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Are You Ready for the New Revenue Recognition Standards?

By December 1, 2014Article

For many organizations, the new revenue recognition standards set to go into effect in January 2017 hold the promise of simplifying and standardizing the way companies book their revenue. However, they also present the specter of business upheaval, system overhauls and reconfigured business processes. 

In fact, some large companies are already asking standards bodies to delay enacting the standards.  

Whatever the timing of the enactment, it’s clear change is coming and businesses need to be prepared.

The prospect of these changes became a reality in May 2014, when the Financial Accounting Standards Board (FASB) released Accounting Standards Update (ASU) Number 2014-09 “Revenue from Contracts with Customers.” Those standards require companies that recognize revenue under GAAP, with rules that differ significantly by industry, instead to begin to follow a new, single principle-based approach to recognizing revenue. At the same time, the International Accounting Standards Board (IASB) released the International Finance Reporting Standard (IFRS) 15, “Revenue from Contracts with Customers.”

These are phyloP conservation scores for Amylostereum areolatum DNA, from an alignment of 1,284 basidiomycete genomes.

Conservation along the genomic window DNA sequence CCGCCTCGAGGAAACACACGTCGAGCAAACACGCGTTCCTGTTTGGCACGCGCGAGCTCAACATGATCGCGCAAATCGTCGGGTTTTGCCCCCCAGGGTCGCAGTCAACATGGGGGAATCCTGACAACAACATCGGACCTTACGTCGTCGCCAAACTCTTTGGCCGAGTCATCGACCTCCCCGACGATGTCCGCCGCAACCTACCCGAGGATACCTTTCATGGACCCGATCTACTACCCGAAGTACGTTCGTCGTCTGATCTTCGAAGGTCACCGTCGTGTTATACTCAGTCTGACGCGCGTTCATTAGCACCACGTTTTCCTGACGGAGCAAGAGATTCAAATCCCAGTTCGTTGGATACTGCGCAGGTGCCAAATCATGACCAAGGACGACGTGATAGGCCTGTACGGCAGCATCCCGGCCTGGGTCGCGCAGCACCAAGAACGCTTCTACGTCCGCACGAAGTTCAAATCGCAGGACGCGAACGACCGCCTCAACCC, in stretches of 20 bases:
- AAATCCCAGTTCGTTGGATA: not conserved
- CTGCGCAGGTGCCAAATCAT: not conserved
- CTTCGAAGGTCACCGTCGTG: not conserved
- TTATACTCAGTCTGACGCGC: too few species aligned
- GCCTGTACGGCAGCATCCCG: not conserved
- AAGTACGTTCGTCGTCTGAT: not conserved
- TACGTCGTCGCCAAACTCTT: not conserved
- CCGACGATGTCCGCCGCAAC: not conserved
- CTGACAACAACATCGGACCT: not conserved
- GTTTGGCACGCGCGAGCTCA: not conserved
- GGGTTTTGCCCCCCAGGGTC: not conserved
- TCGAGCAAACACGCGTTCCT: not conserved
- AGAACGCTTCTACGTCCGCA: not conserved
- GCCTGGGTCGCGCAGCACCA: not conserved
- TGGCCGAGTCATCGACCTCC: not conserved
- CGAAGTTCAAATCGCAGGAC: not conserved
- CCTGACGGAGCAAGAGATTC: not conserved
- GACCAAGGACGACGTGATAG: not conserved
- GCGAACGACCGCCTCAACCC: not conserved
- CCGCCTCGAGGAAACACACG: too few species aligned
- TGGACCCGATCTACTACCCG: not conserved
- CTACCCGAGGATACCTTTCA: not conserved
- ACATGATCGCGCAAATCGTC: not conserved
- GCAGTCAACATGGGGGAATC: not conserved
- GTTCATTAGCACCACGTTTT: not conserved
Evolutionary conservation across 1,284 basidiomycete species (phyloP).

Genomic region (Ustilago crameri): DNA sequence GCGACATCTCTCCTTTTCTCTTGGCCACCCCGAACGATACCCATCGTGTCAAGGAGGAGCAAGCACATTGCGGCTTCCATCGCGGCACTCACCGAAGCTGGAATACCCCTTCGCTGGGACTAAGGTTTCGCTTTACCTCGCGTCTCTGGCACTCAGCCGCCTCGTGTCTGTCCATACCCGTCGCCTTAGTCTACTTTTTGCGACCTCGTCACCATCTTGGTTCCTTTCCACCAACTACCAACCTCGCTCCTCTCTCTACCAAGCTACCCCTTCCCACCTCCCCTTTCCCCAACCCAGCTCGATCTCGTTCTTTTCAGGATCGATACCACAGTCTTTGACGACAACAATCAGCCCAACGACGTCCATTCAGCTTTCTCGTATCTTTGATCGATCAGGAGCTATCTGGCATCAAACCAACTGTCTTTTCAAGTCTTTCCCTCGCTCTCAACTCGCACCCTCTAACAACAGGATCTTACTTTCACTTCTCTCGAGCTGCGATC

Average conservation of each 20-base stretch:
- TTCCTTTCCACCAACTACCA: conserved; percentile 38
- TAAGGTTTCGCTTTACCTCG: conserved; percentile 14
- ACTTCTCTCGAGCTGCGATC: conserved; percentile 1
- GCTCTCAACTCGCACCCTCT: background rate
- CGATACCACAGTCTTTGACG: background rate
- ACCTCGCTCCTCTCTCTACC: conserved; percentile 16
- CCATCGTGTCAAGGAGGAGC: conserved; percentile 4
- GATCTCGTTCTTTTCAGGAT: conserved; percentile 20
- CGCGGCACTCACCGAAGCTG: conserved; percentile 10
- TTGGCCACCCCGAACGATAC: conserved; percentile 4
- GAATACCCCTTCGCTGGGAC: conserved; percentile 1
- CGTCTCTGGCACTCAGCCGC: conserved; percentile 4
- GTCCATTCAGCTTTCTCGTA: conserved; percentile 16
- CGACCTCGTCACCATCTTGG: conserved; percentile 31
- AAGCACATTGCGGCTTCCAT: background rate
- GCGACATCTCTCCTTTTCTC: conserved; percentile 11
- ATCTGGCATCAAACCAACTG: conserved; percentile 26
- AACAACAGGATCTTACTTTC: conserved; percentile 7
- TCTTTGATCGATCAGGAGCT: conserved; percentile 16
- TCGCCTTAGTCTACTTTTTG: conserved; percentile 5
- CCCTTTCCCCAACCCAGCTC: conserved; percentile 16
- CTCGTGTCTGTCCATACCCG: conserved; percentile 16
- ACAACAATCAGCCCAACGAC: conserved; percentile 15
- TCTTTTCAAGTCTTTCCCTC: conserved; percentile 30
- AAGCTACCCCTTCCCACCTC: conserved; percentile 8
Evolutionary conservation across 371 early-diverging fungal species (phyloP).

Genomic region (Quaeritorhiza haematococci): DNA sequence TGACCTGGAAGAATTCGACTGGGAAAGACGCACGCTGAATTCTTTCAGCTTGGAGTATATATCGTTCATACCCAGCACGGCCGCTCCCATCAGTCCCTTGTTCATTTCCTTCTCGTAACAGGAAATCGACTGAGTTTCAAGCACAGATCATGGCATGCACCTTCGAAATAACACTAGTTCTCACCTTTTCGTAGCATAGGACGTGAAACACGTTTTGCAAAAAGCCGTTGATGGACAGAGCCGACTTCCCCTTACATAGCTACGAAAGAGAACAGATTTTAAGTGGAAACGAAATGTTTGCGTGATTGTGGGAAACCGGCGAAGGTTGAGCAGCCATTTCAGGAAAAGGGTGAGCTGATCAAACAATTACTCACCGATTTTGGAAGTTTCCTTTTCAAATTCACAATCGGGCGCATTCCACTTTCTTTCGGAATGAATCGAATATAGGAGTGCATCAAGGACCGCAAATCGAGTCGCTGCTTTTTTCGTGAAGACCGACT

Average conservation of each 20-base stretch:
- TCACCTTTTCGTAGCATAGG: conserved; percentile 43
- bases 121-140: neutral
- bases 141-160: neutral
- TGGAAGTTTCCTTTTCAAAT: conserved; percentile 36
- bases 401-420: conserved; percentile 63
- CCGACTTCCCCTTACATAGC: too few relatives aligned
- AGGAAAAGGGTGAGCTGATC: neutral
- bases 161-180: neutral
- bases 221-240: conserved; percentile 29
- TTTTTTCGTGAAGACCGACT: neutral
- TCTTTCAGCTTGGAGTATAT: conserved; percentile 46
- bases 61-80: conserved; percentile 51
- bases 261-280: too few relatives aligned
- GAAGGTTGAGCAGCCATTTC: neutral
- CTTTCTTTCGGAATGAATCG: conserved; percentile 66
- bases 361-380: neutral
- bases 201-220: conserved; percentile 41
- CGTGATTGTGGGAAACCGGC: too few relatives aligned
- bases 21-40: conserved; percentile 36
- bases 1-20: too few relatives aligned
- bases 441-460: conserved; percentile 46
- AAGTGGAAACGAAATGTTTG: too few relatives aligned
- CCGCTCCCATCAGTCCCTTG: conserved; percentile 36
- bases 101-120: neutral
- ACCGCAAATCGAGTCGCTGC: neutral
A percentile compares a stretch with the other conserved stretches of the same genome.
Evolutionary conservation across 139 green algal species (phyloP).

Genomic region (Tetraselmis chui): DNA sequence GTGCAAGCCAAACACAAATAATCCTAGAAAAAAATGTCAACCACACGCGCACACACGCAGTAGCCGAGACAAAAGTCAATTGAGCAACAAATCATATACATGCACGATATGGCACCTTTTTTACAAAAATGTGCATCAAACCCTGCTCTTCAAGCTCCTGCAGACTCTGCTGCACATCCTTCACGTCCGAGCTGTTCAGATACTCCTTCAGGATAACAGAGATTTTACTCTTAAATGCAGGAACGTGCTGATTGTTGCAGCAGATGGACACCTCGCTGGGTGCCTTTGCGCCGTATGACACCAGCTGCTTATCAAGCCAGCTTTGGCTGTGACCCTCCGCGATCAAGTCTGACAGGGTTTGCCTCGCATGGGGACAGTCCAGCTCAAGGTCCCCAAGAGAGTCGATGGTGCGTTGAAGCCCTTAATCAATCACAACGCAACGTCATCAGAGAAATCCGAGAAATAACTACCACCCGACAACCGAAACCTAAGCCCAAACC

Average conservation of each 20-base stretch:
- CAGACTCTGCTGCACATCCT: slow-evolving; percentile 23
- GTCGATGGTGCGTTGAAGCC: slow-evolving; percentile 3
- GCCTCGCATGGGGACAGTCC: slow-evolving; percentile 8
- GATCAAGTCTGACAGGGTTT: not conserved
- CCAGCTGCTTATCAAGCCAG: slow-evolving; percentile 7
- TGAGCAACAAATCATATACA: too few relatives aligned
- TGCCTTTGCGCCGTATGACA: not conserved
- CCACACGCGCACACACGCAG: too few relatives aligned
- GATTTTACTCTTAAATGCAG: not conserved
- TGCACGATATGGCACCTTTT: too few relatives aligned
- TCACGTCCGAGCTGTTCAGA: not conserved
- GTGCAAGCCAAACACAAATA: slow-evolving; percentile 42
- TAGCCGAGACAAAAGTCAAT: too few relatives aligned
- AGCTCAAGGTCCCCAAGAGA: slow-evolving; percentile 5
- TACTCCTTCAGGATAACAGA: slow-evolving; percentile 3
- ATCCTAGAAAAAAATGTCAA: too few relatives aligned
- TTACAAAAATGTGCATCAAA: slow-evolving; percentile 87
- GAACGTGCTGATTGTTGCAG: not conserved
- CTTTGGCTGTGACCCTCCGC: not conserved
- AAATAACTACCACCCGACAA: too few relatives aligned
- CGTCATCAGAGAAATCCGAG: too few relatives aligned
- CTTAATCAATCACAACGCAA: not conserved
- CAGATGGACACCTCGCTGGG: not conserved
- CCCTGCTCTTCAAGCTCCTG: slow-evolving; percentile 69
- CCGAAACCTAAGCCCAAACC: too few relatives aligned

The core principle of the new standard is companies should recognize revenue to depict the transfer of promised goods or services to customers in an amount that reflects the consideration to which the entity expects to be entitled in exchange for those goods or services. Public entities are required to adopt the new standard for reporting periods after December 15, 2016. Private companies must adopt in 2018 but can choose to adopt early in 2017. 

While that may seem a long way off, this is a historic change to revenue recognition and companies need to take steps now to evaluate the potential impacts on financial statements, information systems, processes and controls. 

The new standards present some distinct challenges for software companies in particular. Just how disruptive will the new standards be? Well, for example, many software companies still rely on spreadsheets and manual reconciliation processes to recognize revenue. While it’s always surprising to hear that companies are willing to live with these painful and error-prone exercises, that approach isn’t going to be an option under the new standard.